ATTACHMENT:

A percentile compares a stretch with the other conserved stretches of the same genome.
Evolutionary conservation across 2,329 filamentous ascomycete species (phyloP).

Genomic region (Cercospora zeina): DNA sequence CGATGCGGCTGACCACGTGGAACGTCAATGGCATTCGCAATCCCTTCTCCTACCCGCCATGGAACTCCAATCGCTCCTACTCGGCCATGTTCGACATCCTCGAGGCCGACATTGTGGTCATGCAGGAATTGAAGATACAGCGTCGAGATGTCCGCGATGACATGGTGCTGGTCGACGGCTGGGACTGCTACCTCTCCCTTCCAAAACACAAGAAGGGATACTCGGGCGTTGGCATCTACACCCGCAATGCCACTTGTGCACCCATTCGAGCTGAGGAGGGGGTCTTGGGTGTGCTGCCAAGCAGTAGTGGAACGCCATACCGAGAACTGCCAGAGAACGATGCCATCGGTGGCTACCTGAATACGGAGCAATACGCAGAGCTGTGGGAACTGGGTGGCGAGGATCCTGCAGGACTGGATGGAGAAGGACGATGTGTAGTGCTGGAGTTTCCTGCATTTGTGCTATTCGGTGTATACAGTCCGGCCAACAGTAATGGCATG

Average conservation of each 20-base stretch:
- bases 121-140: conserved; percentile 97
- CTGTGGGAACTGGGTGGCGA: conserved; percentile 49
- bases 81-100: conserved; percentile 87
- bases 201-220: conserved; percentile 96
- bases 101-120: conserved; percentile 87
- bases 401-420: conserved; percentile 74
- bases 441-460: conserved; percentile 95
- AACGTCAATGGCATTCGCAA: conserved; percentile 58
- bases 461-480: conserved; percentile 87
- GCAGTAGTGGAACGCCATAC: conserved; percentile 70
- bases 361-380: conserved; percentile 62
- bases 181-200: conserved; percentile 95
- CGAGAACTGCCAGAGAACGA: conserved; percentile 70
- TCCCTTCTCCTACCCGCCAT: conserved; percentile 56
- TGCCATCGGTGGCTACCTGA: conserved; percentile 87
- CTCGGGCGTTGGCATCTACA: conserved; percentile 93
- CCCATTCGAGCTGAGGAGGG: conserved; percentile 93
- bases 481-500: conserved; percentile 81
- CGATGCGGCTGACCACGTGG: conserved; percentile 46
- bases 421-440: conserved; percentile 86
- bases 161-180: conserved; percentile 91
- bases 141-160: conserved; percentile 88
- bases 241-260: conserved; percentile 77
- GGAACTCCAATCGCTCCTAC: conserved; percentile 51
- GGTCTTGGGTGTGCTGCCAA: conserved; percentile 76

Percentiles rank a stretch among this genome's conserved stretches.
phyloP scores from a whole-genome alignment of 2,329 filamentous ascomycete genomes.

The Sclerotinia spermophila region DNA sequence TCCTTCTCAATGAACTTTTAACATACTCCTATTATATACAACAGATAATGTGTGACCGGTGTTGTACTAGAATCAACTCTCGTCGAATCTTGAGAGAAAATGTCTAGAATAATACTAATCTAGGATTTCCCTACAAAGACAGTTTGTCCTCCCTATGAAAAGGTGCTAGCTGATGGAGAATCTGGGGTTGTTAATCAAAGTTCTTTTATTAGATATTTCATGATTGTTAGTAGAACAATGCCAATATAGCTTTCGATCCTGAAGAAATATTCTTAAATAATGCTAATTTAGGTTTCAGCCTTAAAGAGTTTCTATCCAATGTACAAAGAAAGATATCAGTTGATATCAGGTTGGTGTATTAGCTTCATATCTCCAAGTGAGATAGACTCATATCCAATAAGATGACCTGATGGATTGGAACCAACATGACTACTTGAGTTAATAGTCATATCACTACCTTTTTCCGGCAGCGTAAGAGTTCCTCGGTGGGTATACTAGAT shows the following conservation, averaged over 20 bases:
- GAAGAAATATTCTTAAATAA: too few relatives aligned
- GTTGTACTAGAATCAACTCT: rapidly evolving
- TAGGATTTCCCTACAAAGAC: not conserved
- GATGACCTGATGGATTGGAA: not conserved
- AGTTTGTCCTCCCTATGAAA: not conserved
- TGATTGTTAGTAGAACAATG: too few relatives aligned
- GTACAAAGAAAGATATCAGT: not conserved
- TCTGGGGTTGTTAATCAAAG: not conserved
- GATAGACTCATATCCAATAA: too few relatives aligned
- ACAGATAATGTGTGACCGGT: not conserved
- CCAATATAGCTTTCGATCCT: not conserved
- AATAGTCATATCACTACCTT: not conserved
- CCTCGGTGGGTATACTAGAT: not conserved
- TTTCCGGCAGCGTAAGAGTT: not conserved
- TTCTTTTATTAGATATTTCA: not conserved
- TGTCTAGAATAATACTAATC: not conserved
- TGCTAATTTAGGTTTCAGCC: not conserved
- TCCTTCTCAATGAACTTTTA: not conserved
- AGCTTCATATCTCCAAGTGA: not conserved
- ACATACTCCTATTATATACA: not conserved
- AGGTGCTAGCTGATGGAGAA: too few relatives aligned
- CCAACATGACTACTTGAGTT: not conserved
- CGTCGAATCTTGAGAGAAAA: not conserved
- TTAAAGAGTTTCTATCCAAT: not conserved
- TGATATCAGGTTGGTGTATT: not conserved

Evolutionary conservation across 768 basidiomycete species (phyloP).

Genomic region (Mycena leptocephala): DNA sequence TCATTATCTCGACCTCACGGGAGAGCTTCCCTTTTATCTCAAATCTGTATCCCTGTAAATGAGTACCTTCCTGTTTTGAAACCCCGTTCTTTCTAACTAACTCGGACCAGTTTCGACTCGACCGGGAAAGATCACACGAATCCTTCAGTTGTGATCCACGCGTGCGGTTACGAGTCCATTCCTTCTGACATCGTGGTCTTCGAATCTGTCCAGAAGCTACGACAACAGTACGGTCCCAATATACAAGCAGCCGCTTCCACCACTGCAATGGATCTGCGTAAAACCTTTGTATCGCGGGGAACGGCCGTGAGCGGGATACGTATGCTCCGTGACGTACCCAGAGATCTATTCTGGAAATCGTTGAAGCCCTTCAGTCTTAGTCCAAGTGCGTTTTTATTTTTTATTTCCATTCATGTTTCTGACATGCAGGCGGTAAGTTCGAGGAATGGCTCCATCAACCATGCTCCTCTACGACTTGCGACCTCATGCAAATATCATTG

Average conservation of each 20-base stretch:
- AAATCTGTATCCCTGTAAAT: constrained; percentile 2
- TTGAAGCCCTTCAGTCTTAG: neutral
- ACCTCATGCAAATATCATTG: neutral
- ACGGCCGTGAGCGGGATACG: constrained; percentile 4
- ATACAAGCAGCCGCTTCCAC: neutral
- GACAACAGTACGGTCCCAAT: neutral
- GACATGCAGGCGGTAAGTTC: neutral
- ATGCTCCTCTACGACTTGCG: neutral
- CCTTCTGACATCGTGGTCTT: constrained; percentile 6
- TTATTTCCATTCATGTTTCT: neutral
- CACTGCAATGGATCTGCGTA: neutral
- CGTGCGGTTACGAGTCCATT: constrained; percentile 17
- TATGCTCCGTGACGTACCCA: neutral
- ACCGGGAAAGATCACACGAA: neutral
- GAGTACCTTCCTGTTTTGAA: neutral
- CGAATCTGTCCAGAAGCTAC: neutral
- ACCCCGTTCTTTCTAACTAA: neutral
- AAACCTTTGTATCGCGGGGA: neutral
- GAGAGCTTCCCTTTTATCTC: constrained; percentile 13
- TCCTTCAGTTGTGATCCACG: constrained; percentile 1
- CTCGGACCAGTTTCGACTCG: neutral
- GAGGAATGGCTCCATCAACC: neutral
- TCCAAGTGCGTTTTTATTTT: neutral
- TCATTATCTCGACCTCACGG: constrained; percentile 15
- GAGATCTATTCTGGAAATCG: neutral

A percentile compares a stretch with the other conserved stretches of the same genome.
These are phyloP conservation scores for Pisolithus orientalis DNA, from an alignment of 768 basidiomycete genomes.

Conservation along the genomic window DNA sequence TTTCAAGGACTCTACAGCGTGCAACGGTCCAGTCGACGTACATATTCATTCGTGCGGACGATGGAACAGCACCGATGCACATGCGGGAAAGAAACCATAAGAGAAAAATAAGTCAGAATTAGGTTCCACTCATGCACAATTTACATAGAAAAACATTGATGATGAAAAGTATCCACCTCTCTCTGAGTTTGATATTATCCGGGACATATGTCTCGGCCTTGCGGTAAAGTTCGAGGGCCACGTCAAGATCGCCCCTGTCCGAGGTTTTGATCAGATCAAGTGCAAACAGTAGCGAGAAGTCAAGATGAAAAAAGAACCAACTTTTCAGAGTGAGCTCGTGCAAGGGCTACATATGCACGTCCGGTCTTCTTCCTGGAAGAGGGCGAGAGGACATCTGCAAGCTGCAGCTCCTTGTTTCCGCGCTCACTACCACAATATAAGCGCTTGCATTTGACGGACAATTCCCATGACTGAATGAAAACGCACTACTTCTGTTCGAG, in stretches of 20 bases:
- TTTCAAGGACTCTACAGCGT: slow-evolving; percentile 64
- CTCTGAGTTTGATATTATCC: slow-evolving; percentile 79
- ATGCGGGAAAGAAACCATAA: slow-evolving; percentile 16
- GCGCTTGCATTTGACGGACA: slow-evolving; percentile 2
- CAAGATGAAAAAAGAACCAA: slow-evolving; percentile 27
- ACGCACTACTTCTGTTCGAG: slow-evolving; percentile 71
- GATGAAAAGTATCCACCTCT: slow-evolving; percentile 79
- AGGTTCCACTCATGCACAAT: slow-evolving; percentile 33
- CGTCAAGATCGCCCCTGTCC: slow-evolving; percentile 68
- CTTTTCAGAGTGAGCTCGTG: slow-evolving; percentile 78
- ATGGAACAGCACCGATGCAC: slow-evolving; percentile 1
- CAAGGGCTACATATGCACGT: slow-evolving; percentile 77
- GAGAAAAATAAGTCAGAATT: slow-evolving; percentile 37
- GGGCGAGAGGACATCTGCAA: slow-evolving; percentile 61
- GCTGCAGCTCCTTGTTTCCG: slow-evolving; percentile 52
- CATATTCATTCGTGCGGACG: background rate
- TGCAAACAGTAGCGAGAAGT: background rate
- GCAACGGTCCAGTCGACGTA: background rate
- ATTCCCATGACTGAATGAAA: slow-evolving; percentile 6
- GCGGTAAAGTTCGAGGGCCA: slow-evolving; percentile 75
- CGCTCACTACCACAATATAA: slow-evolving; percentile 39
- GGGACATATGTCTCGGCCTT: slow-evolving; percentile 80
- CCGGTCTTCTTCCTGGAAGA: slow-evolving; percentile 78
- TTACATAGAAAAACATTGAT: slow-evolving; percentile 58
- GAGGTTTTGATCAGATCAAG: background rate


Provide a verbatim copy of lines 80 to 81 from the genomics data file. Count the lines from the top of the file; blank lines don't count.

- TCCTTCAGTTGTGATCCACG: constrained; percentile 1
- CTCGGACCAGTTTCGACTCG: neutral